VS.

Ataxia vs. Apraxia

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Ataxianoun

(pathology) Lack of coordination while performing voluntary movements, which may appear to be clumsiness, inaccuracy, or instability.

Apraxianoun

(neurology) Total or partial loss of the ability to perform coordinated movements or manipulate objects in the absence of motor or sensory impairment; specifically, a disorder of motor planning.

Ataxianoun

(chemistry) The condition of a polymer in which the orientation of the subunits is random

Apraxianoun

inability to make purposeful movements, but without paralysis or loss of sensory function.

Ataxianoun

(obsolete) Disorder; irregularity.

Apraxianoun

inability to make purposeful movements

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Ataxianoun

Disorder; irregularity.

Apraxianoun

inability to perform particular purposive actions, as a result of brain damage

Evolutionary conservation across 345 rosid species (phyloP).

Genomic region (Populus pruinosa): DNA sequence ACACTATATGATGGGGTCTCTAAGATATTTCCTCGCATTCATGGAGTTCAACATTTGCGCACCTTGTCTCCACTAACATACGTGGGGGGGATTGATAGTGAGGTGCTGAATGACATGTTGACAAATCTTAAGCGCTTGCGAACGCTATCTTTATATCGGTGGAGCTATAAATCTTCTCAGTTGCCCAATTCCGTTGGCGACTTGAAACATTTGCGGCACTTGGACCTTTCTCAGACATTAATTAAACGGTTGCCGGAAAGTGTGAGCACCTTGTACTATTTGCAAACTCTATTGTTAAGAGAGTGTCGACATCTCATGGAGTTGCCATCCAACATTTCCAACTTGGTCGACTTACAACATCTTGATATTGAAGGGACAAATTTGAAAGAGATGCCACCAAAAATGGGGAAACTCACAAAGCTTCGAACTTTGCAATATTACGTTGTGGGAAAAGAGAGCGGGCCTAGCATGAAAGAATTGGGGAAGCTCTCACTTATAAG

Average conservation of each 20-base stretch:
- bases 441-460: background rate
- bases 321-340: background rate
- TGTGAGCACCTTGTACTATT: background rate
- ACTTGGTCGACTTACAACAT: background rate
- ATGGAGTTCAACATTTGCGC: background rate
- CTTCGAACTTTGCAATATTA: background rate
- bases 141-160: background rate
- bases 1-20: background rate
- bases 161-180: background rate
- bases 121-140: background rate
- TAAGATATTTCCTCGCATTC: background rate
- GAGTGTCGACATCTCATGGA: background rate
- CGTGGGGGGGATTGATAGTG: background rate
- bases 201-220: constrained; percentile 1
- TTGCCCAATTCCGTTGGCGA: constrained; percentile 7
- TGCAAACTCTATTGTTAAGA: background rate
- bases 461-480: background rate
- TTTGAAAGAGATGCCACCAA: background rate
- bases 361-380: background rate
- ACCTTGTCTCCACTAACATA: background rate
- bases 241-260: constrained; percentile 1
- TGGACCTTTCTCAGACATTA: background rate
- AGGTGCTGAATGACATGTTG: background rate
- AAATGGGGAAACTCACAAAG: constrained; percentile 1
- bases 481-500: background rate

‘dressing apraxia’;

Ataxianoun

Irregularity in disease, or in the functions.

Apraxia

Apraxia is a motor disorder caused by damage to the brain (specifically the posterior parietal cortex or corpus callosum) which causes difficulty with motor planning to perform tasks or movements. The nature of the damage determines the disorder's severity, and the absence of sensory loss or paralysis helps to explain the level of difficulty.

Ataxianoun

Loss of coordination in the voluntary muscles, especially the limbs; an inability to coordinate voluntary muscle movements; it results in unsteady movements and a staggering gait. See also locomotor ataxia, an ataxia which occurs when attempting to perform coordinated muscular movements.

Ataxianoun

inability to coordinate voluntary muscle movements; unsteady movements and staggering gait

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Ataxianoun

the loss of full control of bodily movements.

Ataxia

Ataxia is a neurological sign consisting of lack of voluntary coordination of muscle movements that can include gait abnormality, speech changes, and abnormalities in eye movements. Ataxia is a clinical manifestation indicating dysfunction of the parts of the nervous system that coordinate movement, such as the cerebellum.

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